Shopping basket/cart links and icons need to catch the attention of shoppers, and should help them to find the link to review the contents and make a purchase.

There are a number of ways of displaying the basket link, from a simple text link to permanent basket icon showing the contents and total value. I've been looking at a few examples from a selection of UK etailers...

Some retailers, such as Next, TopShop and ASOS, have opted for text links, which also shows the number of items in the basket, and on Next, the total amount to pay.

These links are all in the top right of the screen, and this is the case with all of the examples here. Online shoppers have become accustomed to this convention, and it makes little sense to move the link elsewhere.

These three links tend to blend into the background, especially in the TopShop example. It could be argued that these links, which are important calls to action after all, should be made clearer and more visually appealing.


Next basket link


ASOS link


In the examples below from Amazon, Comet and Argos the basket link has been enhanced by the basket icon, which offers more of a visual cue for shoppers.

Amazon's basket link is relatively subtle, and blends into the blue background, but at least the basket icon catches the eye. The same applies to Comet and Argos, and all three could be clearer.


Amazon basket link



In the example below from, by devoting more space to the basket link, using the icon and adding a highly visible checkout link, it has been made a lot clearer. basket icon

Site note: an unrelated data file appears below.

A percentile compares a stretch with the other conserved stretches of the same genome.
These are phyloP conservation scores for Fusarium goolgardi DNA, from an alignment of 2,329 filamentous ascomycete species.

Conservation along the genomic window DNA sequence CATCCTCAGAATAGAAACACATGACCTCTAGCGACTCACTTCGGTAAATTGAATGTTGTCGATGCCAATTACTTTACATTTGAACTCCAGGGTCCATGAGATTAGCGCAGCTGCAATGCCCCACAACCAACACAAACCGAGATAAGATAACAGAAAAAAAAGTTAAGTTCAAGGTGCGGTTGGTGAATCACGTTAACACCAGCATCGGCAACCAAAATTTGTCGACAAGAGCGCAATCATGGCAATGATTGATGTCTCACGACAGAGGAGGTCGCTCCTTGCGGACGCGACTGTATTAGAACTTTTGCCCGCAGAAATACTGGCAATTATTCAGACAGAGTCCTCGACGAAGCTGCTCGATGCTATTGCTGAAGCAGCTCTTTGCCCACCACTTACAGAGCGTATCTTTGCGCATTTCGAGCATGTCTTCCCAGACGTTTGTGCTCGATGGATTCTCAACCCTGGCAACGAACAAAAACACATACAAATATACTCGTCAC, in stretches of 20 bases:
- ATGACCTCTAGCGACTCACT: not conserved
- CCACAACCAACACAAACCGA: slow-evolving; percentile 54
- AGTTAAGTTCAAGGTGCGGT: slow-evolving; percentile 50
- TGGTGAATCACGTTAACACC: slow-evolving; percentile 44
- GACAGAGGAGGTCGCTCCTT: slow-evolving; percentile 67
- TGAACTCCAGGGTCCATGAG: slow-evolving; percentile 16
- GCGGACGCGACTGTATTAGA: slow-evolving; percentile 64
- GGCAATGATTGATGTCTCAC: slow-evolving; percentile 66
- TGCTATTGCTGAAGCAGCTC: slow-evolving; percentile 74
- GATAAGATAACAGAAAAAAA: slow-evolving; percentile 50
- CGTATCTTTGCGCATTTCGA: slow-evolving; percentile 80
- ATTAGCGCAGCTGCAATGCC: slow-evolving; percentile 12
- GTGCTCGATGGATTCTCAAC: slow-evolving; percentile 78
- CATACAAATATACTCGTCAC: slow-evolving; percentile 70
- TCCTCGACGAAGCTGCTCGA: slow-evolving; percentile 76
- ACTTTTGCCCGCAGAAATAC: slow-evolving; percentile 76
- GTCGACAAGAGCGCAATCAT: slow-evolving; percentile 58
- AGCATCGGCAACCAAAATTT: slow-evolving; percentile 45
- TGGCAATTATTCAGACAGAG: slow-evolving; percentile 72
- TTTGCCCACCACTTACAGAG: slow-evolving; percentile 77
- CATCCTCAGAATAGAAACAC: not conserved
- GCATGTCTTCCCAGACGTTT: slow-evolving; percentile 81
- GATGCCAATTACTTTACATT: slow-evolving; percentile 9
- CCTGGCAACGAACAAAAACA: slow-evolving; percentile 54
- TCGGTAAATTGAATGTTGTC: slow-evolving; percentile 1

Indicating the number of items in the shopping basket and the total value of goods is useful for shoppers as they go along, as well as being a helpful reminder for returning visitors.

Tesco, HMV, M&S and B&Q all provide information on the products which have been added to the basket, B&Q does this via a drop-down display from the basket link, while the other three have the contents permanently on display at the right hand side of the page.

Tesco's basket link on the top right isn't so clear, but the contents are summarised below, with a call to action that stands out. M&S goes further by offering visual reminders of the contents, while shoppers can edit the contents without going to the full basket page.


Marks & Spencer



Having looked at several well known retailers' sites, most seem to use similar links to those shown above, but there are other ways of showing the basket link and its contents.

US retailer Crate & Barrel provides one such example. It links to the checkout at the top right of the page, but also has a Flash bar which remains pinned to the foot of each page as you navigate through the site, though it can be minimised to allow you to see more of the page. 

This gives shoppers information of the number of items in the basket, and the total cost, and also provides a useful visual reminder of the products waiting to be purchased:

Crate & Barrel:

Other ideas include encouraging customers to spend more to qualify for free delivery by including this information in the basket summary, which is something Borders does for example.

Also, if users need to add a certain number of items before they can place on order, as on wine retailers' sites for example, then a reminder next to the shopping cart link is a good idea.

It's about making it as easy as possible for customers to buy from your site, so whether you choose to providing a summary of the contents or not, basket links should stand out clearly and shoppers shouldn't have to work too hard to find them.

Graham Charlton

Published 10 September, 2009 by Graham Charlton

Graham Charlton is the former Editor-in-Chief at Econsultancy. Follow him on Twitter or connect via Linkedin or Google+

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Comments (7)

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Chris Rourke

Chris Rourke, Managing Director at User VisionSmall Business Multi-user

Hi Graham - very nice summary of some best practice for baskets when in the shopping area.